Re: Licensing Problems with Debian Packages (Was Re: Copyright lawyers analysis of Andreas Pour's Interpretation)
On Wed, Feb 16, 2000 at 11:53:06AM -0500, Andreas Pour wrote:
> OK, so you admit that the advertising clause conflicts with the
> GPL. Well, that's very interesting, b/c the Apache license (see
> http://www.apache.org/LICENSE.txt, clause 3) includes this provision,
> as well as several others (clauses 4 and 5) that are inconsistent with
> the GPL. Now, Apache links with libc, and under your reading of the
> GPL, Debian must distribute libc under the GPL rather than the LGPL
> (as (1) you read Sections 3(a) and 2(b) of the GPL to require the
> "entire Program" to be licensed under the GPL, (2) you link libc with
> actually GPL'd programs, such s 'grep', and (3) you provide only one
> acopy of libc which can be either LGPL or GPL, but not both). Hence
> Apache links to a GPL'd work. Nevertheless, Debian distributes Apache
> (see http://www.debian.org/Packages/stable/web/).
Since the associateion between apache and grep is mere aggregation,
I don't see how this is relevant.
> Incidentally, Perl
> (http://www.debian.org/Packages/stable/interpreters/) has the same
> problem as Apache. Have a look at clause 9 of the Artistic License
Perl can already be distributed under the GPL.
> What's even more interesting is that FSF
> distributes BSD-licensed code as part of libc. See
> http://www.gnu.org/manual/glibc-2.0.6/html_node/libc_524.html. The
> notable part about that is, this code retains the advertising clause.
> It also contains DEC-licensed code, which not only includes an
> advertising clause, but, also specifies that its license applies to
> all redistributions (and hence the code cannot be distributed under
> GPL or LGPL).
Well, I've filed a bug report against Debian's libc6 on this issue.
I suspect that the issue has been ignored because the advertising clause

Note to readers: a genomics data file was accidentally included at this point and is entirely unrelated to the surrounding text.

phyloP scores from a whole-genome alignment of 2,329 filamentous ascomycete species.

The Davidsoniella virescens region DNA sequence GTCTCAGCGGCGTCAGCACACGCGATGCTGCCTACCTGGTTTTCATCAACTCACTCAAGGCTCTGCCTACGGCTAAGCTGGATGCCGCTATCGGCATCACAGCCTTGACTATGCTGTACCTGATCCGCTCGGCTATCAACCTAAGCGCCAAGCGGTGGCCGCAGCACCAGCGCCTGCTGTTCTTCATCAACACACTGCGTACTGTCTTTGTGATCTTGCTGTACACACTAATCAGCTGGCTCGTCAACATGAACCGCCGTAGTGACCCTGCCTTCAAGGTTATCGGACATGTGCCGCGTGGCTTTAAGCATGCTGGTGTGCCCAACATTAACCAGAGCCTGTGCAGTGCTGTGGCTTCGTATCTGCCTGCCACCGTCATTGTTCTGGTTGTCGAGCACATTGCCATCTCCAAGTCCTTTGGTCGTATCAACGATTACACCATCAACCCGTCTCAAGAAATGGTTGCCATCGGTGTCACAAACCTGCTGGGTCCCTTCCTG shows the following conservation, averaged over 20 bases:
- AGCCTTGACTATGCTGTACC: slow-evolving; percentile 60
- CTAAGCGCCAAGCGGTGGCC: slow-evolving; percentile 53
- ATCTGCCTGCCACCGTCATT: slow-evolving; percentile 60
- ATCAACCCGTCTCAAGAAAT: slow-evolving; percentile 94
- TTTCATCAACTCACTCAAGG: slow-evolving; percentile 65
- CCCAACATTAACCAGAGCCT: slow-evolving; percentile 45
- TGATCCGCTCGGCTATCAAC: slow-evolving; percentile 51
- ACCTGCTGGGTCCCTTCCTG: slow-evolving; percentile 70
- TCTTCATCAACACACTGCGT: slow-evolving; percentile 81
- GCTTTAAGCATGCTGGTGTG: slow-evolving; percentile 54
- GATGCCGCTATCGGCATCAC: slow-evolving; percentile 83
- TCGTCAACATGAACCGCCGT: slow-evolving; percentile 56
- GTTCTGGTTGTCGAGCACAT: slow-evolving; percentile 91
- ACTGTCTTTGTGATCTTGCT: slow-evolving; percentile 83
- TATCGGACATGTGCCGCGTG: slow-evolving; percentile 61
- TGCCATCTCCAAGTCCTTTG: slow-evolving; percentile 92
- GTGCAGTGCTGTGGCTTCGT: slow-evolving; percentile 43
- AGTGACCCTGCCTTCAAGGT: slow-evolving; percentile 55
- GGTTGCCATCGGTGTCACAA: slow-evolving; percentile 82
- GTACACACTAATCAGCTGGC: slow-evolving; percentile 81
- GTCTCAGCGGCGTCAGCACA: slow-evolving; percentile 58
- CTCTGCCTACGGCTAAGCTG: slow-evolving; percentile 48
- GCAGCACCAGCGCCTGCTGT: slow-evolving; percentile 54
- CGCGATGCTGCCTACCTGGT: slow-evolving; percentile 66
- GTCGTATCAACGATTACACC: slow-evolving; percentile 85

is considered unenforceable.
> Moreover, having looked at your libc license
> (http://cgi.debian.org/cgi-bin/get-copyright?package=libc6), Debian
> has not in fact converted libc to GPL, and Debian appears to
> distribute only one copy of libc, so I guess all Debian's GPL programs
> that link to it are in violation of the GPL (under your reading of
> Sections 3(a) and 2(b)).
If the advertising clause is legally relevant, yes.
> When will I see Debian start distributing a separate libc/libgdbm
> that is in fact licensed under the LGPL and to which only non-GPL
> programs link, since under Debian's reading GPL works cannot link to
> LGPL libraries?
I'll see what the response is to my bug report before tackling this
> Ohhh, but darn it, even that won't work. Debian's libc
> includes libio, and libio is licensed under the GPL (see
> http://cgi.debian.org/cgi-bin/get-copyright?package=libc6) (I note
> that the exception in the libio license, which says the executable is
> not governed by the GPL, does not apply to the source code, and your
> reading of Sections 3(a) and 2(b) apply to the source code).
I think that exception is clear enough about what it means.
> Oh well, I guess Debian can't distribute Apache or Perl unless you
> remove libio from your libc :-(.
Again, this isn't even an issue if the advertising clause is not
> Interestingly enough, it looks like Debian somehow thinks it can
> distribute libc linked to libio, even though one is (apparently) under
> the LGPL, and libio is licensed under the GPL, and they are a single
> work (no dynamic linking issues come up).
libio is GPL + an exception, not just plain GPL.
> I found all these problems just looking at your packages for a few
> minutes. How many could I find if I looked at all your packages? If
> you promise to make changes to comply with your own reading of the
> GPL, I will be happy to perform this service for you (of course, there
> will not be a working Debian distribution left afterwards . . . .).
If you find copyright bugs, I'll be happy to file bug reports.
I've already filed one on the advertising clause issue -- and I'm not
completely confident that that bug report isn't bogus. So I'll not be
filing any more on that issue until I find out more. But if you find
any other sorts of copyright bugs I'll be grateful.
> The more you look at reality, the more absurd your interpretation that
> Section 2(b) requires licensing all source code under the GPL. Nobody,
> not even the FSF or Debian, does this.
Like I said: if you find any problems, I'll file bug reports.